Going to your first trade show can be either a rewarding business experience, or a tremendous waste of time. Being prepared--especially for your first show--is the key to making sure it's profitable for you.
The most important decision is whether to go. If you don't have specific goals, forget it. You must decide exactly what you hope to accomplish. For example, commit to introducing yourself to two dozen new prospects, or speaking to vendors who can help you with a specific problem. Don't view it as a working vacation. Trade shows require work, and hard work at that.
If you do find the right show, heed the following tips:
- Have a written plan. Whatever your goals, put them in writing. Be flexible, but don't assume you can decide how to spend your time once you get to the show. The show's management will have plenty of pre-show material. Look at it carefully, then write down your plan.
- Take notes. One reason you may be attending is to determine whether you want to exhibit at this show in the future. If that's the case, take notes. See what displays, booths and other elements catch your eye. Make note of the successful literature. Write down the total attendance figures and busiest days, and get a breakdown of what types of businesses and people are at the show. (This information is available from the show's organizers.)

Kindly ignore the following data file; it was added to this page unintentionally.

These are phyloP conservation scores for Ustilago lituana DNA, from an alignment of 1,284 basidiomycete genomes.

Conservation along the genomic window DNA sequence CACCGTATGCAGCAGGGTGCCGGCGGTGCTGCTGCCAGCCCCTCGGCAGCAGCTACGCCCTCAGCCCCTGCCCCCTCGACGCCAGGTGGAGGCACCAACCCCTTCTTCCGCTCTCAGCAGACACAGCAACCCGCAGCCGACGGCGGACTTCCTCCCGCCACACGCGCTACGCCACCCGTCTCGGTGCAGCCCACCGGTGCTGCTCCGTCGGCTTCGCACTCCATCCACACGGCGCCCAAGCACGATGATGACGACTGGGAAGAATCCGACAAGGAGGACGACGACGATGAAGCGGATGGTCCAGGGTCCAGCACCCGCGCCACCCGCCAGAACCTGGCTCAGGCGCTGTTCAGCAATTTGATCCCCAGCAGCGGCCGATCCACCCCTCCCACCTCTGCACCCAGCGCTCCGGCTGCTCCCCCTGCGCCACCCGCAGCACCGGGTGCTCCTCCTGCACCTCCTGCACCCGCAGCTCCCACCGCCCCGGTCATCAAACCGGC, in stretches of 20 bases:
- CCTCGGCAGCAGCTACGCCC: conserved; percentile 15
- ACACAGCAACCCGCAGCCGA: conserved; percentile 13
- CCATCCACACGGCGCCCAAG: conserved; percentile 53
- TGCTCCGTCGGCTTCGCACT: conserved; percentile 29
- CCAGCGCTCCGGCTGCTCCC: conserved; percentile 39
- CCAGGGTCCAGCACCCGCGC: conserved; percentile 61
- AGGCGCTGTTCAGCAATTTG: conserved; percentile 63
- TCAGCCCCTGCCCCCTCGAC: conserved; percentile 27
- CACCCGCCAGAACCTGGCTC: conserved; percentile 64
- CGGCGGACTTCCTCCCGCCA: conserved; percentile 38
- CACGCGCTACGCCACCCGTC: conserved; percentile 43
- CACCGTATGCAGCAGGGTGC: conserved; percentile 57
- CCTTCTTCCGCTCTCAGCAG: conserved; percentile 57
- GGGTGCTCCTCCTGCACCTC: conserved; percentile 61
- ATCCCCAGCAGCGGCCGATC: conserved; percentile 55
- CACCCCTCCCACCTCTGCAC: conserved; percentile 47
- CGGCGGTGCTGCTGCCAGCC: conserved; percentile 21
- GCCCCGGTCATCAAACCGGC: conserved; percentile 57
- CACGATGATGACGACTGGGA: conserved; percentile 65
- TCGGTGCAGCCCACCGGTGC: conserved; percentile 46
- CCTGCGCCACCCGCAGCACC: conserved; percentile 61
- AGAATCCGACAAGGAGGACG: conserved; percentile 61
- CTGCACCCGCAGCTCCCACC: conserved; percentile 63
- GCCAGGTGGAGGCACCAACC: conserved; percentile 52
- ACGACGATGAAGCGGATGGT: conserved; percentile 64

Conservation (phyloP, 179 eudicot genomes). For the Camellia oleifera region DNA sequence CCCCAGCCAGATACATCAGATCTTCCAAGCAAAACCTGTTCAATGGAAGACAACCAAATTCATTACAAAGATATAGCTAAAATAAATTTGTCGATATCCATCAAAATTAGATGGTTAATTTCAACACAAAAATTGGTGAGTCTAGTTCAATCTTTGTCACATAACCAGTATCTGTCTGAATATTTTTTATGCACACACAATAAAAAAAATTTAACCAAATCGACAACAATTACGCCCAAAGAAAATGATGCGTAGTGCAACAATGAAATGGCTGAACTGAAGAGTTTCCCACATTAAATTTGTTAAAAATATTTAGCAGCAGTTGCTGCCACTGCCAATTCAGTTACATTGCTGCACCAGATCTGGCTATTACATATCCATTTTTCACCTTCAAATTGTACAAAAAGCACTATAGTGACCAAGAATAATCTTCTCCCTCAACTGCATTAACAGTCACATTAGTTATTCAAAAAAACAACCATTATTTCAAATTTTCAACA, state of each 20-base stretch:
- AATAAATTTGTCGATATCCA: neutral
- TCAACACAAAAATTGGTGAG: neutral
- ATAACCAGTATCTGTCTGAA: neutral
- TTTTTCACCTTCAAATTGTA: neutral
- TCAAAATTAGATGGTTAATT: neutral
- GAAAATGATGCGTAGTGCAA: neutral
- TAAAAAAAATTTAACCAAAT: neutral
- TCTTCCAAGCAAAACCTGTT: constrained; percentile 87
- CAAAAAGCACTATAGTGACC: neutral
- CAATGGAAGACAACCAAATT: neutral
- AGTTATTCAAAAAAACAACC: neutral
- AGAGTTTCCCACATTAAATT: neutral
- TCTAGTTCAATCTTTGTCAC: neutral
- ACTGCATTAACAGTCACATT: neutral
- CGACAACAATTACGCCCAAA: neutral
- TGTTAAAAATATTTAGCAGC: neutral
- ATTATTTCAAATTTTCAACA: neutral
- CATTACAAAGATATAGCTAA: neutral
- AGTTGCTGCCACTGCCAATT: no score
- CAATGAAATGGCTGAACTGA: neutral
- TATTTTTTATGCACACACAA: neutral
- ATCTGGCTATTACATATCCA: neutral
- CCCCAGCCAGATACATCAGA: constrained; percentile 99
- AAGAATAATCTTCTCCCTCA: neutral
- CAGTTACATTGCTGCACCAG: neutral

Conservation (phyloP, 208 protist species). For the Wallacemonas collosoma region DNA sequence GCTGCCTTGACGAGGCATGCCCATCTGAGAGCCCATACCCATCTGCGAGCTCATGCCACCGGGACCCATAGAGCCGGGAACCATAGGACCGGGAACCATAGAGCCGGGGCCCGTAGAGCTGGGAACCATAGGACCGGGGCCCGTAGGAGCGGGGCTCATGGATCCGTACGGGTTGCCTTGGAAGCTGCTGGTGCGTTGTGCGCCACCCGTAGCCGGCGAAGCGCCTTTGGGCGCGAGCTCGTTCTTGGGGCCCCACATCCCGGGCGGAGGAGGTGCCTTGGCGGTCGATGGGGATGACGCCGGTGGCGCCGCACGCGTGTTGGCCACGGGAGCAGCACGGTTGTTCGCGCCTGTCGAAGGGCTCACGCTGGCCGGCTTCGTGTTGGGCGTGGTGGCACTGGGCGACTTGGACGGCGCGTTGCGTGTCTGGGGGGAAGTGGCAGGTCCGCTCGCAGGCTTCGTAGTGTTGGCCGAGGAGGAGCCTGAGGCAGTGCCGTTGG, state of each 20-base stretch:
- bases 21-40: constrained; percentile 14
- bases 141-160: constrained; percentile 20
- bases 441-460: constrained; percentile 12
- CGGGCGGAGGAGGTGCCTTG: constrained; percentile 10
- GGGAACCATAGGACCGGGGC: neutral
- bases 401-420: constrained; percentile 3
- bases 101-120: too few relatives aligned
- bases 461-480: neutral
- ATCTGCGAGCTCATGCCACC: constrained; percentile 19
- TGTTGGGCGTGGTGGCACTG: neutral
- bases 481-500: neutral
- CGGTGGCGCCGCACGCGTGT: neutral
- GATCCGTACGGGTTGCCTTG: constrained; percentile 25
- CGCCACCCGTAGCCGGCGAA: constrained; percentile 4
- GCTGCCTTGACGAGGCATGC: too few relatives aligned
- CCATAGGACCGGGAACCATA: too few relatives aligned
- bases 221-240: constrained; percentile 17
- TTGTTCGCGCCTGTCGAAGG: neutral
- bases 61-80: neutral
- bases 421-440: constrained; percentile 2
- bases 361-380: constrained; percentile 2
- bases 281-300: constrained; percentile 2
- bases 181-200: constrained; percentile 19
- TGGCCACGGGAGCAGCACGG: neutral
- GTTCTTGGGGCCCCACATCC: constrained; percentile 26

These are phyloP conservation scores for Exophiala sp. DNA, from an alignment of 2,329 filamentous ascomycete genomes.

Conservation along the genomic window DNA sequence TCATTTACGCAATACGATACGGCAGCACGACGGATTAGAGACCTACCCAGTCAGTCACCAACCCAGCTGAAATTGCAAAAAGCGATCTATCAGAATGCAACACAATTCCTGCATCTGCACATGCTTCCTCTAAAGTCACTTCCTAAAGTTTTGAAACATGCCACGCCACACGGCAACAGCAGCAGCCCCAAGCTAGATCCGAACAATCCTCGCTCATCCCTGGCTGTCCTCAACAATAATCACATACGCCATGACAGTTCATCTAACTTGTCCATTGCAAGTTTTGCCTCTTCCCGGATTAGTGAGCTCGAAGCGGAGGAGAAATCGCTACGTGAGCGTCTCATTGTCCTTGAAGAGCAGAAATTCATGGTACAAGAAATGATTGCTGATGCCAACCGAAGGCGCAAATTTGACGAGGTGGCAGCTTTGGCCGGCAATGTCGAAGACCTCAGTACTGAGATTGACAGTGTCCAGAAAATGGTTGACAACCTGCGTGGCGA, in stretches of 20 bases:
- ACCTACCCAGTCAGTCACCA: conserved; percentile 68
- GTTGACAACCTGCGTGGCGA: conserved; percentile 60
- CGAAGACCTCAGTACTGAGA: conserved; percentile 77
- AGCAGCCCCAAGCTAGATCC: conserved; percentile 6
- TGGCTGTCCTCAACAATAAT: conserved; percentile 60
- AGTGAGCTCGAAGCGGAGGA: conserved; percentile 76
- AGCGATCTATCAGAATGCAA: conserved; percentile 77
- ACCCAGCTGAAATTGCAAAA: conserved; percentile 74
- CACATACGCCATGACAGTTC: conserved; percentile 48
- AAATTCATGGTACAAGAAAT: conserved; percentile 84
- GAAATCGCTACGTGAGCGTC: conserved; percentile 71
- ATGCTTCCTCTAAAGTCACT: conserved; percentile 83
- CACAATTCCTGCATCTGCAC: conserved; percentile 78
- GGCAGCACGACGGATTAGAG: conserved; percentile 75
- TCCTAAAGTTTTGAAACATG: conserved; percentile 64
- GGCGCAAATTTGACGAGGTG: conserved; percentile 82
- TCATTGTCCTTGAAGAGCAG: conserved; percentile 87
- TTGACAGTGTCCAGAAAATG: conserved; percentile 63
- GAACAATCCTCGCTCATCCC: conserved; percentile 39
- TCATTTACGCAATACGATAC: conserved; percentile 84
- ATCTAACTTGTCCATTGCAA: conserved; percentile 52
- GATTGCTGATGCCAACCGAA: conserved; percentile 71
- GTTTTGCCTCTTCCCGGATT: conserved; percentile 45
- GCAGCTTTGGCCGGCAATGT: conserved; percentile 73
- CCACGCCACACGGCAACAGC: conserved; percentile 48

Even if you don't plan on exhibiting in the future, keep a pen and paper handy. Take notes on the people you meet, and write down information about the companies you notice.
- Follow up. Within two weeks, write a note to everyone you met, whether that person is a prospect, supplier, client or anyone else you may contact for business in the future.
- Wear sensible shoes. No kidding. Do it, or you'll spend the entire trade show waiting for it to end.